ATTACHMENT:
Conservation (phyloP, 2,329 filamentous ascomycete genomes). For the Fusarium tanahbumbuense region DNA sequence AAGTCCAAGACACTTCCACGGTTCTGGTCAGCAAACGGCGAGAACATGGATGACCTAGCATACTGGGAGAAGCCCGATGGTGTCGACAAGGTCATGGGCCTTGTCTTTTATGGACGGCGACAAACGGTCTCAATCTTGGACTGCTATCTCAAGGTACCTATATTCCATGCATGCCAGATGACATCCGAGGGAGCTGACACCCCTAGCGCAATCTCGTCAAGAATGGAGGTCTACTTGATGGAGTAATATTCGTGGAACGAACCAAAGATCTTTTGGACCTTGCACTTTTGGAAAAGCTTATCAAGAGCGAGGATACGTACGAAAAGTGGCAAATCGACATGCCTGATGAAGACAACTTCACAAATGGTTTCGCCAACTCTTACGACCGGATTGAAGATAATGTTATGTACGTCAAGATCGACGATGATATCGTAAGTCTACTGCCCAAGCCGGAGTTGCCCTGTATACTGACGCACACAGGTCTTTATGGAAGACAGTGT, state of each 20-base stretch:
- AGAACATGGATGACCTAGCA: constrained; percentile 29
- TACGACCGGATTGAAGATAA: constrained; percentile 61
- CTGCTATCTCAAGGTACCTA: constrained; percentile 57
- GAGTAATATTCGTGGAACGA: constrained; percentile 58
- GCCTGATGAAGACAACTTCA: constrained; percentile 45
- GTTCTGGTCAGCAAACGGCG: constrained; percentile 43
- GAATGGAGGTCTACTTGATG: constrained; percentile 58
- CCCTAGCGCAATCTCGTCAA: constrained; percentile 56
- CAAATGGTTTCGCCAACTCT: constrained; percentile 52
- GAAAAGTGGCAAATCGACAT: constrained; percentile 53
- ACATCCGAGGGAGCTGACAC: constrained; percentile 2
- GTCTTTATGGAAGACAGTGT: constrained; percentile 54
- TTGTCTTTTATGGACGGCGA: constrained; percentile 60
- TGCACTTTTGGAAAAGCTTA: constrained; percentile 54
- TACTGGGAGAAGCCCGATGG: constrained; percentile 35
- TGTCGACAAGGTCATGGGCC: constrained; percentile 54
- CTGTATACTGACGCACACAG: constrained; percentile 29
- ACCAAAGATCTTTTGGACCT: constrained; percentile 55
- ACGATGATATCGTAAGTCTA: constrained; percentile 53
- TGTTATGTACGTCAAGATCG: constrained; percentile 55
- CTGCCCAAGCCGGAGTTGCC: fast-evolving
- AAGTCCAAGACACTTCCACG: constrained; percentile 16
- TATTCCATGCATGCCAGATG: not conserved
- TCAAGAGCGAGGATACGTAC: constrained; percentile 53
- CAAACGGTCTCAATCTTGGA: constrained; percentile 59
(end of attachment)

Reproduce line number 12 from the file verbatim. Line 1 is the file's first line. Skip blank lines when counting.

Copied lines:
- ACATCCGAGGGAGCTGACAC: constrained; percentile 2